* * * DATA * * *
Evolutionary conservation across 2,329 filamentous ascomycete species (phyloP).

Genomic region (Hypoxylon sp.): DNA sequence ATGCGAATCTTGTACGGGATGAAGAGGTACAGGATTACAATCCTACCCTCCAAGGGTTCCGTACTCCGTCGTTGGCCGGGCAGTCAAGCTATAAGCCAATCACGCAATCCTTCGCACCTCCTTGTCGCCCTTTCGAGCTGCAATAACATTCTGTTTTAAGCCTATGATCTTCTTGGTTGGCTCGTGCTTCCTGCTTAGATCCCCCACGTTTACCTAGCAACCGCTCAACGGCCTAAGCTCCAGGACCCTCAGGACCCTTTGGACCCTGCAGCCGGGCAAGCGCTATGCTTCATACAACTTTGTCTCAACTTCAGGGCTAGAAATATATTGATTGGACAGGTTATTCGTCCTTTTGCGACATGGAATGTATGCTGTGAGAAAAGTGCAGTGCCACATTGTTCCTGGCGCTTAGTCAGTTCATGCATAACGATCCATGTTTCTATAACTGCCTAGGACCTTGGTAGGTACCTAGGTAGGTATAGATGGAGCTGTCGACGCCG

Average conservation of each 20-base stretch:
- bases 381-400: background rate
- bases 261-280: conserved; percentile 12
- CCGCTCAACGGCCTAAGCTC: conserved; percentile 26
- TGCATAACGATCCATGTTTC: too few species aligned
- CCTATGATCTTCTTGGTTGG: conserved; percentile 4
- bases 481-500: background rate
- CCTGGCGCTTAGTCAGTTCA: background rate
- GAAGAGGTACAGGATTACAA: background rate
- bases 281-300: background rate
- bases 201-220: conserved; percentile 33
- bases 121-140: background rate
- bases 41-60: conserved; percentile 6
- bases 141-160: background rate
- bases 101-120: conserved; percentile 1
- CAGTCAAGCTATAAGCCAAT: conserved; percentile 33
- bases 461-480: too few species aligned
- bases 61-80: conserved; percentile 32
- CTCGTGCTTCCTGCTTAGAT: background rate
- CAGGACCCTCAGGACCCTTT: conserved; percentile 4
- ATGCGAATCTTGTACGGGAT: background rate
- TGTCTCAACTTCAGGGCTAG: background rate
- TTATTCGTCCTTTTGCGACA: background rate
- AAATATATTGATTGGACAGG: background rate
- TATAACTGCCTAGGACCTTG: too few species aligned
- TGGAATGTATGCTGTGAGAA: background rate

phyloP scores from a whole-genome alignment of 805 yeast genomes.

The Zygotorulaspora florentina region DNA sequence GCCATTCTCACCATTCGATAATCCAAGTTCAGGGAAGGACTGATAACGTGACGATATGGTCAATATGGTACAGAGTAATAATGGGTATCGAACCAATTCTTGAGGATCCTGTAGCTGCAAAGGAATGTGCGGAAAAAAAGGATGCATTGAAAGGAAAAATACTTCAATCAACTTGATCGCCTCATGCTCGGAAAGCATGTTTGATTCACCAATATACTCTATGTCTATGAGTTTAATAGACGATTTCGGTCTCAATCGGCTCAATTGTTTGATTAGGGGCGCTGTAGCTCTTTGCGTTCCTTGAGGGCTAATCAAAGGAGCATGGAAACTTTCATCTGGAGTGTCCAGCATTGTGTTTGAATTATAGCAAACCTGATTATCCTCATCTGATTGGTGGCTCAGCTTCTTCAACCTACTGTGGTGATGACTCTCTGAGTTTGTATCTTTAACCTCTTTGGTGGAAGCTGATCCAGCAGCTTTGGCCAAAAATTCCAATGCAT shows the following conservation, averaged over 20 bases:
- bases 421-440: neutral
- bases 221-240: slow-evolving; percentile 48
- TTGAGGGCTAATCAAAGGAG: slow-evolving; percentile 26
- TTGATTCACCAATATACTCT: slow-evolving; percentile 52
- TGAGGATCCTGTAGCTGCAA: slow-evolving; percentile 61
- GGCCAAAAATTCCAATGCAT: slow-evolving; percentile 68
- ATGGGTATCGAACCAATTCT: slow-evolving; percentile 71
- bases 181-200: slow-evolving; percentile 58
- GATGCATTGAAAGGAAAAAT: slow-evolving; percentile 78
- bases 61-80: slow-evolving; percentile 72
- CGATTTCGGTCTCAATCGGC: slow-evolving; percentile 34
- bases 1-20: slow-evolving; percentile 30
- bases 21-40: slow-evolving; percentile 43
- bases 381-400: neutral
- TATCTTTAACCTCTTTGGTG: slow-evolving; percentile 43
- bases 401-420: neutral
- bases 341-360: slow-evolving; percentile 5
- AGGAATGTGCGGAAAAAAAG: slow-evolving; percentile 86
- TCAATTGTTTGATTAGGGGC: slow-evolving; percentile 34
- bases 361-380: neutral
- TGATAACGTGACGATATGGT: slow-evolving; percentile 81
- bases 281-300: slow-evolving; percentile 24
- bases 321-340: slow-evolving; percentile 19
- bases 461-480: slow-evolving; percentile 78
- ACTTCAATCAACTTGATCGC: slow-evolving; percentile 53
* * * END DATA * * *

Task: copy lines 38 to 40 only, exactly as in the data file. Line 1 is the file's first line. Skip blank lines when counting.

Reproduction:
- bases 181-200: slow-evolving; percentile 58
- GATGCATTGAAAGGAAAAAT: slow-evolving; percentile 78
- bases 61-80: slow-evolving; percentile 72